Beijing plans to jointly produce Covid-19 vaccines with Indonesia and encourage more Chinese vaccine trials to be carried out there, as Jakarta seeks to ramp up its vaccination drive after a slow roll-out.
Chinese Foreign minister Wang Yi said China would deepen its Covid-19 cooperation with Indonesia during a meeting on Saturday with the Indonesian president’s special envoy Luhut Binsar Panjaitan in the southwestern Chinese city of Guiyang.
This would include support for the building of a regional vaccine production centre in Indonesia, as well as encouraging more Chinese vaccine manufacturers to conduct clinical trials in the country.
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“A handful of developed countries have hoarded vaccines, leaving developing countries struggling with insufficient vaccines,” Wang said, according to a Chinese foreign ministry statement.
“Having announced support for waiving intellectual property rights on Covid-19 vaccines, China will promote its vaccine companies in transferring technologies to other developing countries and carrying out joint production, so as to expand vaccine accessibility and affordability.”
Luhut, who will be in China until Wednesday, said Jakarta hoped to work with Beijing on the whole industrial chain for the vaccines, including research and development and production, according to the Chinese readout.
There have been growing concerns over inequitable access to vaccines, with China consistently accusing developed countries such as the US of hoarding. On Friday, the G7 countries which include the United States, Britain and Germany, but not China laid out an agreement to help deliver reliable data from international clinical trials to “speed up access to approved treatments and vaccines” against Covid-19.
The US also said early last month it backed calls from developing countries for the waiver of intellectual property rights for Covid-19 vaccines, a proposal China said weeks later it also supported. However, European leaders have raised concerns that the move would not be a magic bullet and could hamper efforts to adapt vaccines to coronavirus variants.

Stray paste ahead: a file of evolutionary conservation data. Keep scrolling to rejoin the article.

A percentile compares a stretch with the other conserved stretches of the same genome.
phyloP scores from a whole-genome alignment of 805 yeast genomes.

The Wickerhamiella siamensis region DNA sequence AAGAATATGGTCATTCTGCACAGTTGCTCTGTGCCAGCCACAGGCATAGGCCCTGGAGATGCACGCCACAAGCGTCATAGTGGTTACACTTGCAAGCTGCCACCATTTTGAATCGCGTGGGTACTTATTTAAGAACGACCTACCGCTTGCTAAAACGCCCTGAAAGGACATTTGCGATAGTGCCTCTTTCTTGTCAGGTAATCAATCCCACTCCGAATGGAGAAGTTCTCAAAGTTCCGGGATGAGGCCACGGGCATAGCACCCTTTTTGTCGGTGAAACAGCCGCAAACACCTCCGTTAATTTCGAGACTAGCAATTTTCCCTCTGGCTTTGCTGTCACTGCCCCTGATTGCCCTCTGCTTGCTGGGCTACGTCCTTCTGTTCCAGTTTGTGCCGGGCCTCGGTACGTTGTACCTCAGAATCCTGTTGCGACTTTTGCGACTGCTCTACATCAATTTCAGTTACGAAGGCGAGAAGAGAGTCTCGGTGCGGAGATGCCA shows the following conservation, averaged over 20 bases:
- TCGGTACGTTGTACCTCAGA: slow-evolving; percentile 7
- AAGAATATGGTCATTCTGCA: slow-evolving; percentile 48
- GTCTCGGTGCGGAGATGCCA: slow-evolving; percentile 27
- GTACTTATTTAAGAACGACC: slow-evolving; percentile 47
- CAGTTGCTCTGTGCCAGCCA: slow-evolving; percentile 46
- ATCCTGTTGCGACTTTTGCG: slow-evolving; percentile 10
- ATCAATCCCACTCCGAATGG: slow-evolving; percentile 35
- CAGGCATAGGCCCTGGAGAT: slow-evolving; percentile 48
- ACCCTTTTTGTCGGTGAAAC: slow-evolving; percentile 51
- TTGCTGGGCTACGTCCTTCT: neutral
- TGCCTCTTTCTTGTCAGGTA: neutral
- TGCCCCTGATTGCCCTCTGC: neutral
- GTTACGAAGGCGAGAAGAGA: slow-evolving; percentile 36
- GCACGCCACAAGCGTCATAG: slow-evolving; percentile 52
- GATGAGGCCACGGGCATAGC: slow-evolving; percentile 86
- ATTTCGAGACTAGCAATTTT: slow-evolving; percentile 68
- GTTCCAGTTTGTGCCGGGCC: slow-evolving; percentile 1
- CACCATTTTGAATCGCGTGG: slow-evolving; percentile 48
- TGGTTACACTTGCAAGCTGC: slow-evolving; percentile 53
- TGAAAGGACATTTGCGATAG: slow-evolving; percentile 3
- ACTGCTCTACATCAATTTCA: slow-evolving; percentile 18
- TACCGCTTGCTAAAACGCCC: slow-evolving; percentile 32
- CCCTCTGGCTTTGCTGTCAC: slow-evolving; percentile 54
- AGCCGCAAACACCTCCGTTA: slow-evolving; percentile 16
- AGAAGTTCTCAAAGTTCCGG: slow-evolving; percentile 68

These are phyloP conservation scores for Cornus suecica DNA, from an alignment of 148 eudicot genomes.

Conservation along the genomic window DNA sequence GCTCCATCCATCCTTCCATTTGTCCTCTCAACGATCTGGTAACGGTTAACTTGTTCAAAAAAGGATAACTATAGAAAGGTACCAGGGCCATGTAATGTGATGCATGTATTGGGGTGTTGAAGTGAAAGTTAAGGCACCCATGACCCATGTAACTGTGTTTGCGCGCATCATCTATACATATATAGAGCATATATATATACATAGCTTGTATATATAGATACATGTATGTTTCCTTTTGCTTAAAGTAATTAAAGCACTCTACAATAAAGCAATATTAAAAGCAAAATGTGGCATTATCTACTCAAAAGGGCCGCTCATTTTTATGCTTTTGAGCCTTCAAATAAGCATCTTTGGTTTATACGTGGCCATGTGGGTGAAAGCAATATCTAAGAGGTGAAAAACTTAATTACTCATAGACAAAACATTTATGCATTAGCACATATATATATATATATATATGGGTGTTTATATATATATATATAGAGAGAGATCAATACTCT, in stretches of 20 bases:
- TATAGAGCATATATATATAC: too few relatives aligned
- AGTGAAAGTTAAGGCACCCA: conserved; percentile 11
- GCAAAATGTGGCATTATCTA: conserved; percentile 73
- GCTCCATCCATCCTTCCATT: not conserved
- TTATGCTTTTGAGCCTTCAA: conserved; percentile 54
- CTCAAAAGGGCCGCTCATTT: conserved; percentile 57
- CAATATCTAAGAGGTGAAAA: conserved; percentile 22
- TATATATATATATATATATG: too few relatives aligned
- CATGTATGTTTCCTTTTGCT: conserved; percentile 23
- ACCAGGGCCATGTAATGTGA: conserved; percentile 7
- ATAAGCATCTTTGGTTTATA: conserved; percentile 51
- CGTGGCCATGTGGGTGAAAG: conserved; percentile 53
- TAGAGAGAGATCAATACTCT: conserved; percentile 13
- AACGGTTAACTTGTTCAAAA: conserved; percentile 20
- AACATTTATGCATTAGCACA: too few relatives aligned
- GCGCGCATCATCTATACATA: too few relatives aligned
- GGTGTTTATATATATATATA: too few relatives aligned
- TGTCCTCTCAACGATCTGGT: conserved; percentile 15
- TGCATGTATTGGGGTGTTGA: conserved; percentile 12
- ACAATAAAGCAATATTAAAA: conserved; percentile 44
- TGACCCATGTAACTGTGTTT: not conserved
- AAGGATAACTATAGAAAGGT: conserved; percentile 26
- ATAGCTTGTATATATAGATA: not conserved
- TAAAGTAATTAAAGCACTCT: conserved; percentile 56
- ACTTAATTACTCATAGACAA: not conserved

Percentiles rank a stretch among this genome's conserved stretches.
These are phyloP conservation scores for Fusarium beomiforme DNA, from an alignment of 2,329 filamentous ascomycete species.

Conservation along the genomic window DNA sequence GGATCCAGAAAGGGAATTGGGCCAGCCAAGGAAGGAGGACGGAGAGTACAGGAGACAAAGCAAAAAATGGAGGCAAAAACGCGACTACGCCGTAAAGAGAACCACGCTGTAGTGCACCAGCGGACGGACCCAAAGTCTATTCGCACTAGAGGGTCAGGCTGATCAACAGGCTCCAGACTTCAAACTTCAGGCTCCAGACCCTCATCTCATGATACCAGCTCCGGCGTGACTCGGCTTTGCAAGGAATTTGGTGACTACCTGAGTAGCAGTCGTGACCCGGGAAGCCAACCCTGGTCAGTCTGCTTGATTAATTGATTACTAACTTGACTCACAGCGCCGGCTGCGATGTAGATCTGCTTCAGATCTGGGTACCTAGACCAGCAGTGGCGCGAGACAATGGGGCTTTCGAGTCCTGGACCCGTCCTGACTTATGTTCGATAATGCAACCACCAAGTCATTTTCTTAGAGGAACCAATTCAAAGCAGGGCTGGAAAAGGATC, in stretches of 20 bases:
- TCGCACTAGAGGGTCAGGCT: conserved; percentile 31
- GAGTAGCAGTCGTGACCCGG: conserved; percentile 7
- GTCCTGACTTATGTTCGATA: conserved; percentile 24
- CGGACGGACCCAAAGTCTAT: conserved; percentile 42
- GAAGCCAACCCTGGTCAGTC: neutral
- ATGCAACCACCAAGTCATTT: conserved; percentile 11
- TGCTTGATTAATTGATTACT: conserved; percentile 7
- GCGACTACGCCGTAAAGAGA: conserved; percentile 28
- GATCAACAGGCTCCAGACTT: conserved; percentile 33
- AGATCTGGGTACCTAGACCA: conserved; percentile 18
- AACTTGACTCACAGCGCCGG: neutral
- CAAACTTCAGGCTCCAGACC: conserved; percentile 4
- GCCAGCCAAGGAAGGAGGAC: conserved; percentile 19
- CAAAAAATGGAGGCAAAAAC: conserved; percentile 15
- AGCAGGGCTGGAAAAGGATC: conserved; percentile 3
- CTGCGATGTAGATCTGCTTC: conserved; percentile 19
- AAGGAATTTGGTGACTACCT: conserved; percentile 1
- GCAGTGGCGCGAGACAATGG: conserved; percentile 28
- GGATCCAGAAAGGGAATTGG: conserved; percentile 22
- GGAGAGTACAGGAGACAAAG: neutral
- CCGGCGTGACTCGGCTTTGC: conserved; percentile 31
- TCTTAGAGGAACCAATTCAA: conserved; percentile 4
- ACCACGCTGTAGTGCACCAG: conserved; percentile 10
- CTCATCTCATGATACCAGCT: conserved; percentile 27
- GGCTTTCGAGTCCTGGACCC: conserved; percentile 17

Indonesia has made slow progress in its vaccination campaign in part because of shortages, including delays in receiving AstraZeneca doses with more than 28.7 million shots administered so far, and less than 5 per cent of its 270 million population fully vaccinated.
China has so far provided the bulk of Indonesia’s 92.2 million doses of Covid-19 vaccines, largely made up of semi-finished forms of the Sinovac vaccine. Indonesia was the first country outside China to authorise the Sinovac jab, although clinical trials there found it to be 65 per cent effective lower than AstraZeneca at around 70 per cent, and Pfiser and Moderna vaccines, at 95 per cent.
During their meeting, Wang and Luhut also vowed to strengthen their cooperation on Beijing’s Belt and Road Initiative, in particular getting the Jakarta-Bandung high speed rail completed on schedule. Construction was delayed during the pandemic but Indonesia’s President Joko Widodo has said he hopes it can be operational after testing is completed by the end of 2022.
Wang and Luhut also signed a memorandum of understanding on maritime cooperation, and discussed the need to accelerate consultations on the long-delayed efforts for a code of conduct in the South China Sea.
China and Asean foreign ministers are expected to discuss the code of conduct when they meet in the southwestern Chinese city of Chongqing this week. Tensions over the energy-rich South China Sea most of which is claimed by Beijing have long dogged relations between China and its Southeast Asian neighbours.